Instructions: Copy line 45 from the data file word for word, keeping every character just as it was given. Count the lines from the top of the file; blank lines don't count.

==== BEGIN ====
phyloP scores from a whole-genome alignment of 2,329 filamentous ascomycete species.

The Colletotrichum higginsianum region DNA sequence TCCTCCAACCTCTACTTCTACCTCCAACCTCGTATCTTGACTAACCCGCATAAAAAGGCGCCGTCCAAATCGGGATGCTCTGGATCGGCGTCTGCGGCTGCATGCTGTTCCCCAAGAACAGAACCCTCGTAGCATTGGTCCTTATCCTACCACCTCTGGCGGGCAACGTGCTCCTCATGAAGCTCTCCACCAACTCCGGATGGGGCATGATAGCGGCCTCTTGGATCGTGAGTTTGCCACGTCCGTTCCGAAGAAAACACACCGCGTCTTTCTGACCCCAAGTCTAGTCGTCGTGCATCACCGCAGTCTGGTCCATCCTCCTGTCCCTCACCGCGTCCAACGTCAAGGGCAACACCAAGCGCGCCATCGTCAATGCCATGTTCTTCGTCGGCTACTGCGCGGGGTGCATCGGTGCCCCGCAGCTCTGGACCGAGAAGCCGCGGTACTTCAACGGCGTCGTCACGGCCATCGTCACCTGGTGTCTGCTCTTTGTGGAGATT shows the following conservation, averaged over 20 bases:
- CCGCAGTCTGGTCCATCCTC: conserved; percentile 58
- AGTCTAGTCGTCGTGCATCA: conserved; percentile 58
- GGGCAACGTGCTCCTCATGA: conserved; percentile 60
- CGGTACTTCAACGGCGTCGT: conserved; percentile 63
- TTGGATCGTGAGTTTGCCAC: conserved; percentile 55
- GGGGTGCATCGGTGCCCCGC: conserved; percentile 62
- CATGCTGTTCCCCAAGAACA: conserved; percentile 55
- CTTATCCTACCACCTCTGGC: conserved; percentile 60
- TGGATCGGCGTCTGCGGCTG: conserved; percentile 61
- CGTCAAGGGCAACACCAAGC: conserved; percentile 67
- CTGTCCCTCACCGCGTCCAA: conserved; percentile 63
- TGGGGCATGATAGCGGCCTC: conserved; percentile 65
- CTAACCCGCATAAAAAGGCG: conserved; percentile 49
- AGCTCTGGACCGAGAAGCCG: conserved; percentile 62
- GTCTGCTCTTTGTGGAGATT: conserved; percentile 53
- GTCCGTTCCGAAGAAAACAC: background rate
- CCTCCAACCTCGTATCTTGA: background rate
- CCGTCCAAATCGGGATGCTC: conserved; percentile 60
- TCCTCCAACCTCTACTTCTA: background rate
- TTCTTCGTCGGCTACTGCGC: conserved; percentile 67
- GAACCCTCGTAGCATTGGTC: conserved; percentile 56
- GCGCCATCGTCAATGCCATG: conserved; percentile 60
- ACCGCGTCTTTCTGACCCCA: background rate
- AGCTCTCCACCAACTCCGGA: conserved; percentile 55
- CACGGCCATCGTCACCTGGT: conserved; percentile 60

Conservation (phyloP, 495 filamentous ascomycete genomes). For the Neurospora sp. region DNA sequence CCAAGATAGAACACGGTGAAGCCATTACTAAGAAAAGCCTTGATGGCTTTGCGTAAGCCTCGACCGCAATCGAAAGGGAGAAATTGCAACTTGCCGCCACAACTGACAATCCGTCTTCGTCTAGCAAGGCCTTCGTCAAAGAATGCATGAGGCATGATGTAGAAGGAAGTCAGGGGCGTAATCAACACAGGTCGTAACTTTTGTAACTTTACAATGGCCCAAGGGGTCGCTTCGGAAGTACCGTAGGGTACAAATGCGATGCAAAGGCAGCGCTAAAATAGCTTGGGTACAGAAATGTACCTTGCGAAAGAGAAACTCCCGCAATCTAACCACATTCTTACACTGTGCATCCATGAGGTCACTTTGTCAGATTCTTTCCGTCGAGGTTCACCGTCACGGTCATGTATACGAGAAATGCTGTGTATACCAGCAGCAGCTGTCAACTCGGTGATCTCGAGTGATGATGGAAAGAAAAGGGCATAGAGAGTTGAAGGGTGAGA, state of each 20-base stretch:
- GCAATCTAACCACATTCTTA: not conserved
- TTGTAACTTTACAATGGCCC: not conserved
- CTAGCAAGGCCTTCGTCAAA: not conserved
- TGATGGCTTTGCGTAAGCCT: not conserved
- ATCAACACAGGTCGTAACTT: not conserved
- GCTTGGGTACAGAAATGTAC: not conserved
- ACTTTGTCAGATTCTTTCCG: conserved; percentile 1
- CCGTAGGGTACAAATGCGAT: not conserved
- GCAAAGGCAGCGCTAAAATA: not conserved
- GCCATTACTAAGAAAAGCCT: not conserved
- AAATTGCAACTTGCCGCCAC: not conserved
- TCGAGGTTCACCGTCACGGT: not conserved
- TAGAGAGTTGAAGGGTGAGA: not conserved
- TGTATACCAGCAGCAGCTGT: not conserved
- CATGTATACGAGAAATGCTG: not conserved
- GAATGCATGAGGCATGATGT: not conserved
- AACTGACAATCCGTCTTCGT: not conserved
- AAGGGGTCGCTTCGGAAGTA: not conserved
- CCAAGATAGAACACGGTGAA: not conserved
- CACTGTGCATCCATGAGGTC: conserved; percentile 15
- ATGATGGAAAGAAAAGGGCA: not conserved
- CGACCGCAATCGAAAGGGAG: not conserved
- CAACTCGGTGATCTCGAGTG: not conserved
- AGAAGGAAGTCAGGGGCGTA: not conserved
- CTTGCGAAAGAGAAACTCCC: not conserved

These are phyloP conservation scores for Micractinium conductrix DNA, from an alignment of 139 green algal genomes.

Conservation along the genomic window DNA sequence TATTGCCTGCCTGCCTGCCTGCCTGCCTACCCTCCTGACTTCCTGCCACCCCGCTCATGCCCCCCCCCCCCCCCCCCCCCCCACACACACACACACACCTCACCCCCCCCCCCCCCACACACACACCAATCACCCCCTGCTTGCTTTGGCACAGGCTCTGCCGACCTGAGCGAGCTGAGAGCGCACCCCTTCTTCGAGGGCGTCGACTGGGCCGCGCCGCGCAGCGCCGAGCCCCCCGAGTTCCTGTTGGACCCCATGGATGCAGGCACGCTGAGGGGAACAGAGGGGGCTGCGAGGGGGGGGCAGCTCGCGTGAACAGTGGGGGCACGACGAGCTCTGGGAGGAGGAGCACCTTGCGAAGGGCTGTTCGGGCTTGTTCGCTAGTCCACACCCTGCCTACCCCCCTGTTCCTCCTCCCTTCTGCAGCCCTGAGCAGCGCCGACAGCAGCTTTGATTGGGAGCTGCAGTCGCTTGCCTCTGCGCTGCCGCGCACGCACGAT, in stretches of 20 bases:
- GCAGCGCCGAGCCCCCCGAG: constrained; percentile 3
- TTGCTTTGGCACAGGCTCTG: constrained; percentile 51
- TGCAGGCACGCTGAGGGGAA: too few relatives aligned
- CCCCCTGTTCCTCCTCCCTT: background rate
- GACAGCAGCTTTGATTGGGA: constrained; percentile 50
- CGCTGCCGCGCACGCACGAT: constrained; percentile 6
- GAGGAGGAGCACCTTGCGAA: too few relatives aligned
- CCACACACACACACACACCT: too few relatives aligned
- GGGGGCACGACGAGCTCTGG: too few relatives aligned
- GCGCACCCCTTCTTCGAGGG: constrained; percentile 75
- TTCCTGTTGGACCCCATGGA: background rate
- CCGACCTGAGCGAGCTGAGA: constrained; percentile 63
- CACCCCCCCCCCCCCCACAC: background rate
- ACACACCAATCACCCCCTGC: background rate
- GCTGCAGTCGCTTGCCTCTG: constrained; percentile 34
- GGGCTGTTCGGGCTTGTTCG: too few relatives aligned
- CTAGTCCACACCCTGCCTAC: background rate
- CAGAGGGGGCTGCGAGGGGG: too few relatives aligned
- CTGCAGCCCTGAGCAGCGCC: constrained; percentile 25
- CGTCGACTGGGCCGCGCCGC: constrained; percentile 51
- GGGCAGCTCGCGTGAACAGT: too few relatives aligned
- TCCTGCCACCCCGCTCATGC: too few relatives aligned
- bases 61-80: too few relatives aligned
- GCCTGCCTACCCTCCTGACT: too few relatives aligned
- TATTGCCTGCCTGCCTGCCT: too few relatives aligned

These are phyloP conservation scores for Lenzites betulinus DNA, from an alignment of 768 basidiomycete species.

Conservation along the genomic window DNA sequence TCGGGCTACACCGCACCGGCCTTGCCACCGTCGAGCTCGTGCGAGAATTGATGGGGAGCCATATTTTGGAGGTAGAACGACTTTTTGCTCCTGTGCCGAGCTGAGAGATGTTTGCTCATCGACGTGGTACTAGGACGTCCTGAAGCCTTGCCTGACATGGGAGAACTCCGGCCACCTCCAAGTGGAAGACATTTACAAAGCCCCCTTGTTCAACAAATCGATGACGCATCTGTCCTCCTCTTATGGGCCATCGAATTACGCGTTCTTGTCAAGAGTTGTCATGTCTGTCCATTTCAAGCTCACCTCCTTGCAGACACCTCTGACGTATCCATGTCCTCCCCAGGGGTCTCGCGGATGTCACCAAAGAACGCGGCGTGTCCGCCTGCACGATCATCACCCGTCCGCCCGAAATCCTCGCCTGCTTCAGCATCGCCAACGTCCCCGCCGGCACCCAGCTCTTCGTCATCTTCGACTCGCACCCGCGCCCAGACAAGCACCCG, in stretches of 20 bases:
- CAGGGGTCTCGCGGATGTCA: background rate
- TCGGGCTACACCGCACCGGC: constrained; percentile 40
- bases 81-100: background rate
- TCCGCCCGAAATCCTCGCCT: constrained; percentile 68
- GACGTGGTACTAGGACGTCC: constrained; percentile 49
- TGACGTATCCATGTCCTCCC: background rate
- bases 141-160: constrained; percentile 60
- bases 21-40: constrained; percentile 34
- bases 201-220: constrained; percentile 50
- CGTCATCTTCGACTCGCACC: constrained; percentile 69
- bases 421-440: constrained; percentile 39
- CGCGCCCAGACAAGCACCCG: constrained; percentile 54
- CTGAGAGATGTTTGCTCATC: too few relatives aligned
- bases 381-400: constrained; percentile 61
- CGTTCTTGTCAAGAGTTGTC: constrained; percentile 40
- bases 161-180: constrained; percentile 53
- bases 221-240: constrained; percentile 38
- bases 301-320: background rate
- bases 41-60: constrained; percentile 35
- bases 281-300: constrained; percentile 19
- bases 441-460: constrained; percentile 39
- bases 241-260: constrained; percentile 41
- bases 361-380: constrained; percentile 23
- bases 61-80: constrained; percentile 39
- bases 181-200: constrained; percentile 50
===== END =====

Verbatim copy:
- AACTGACAATCCGTCTTCGT: not conserved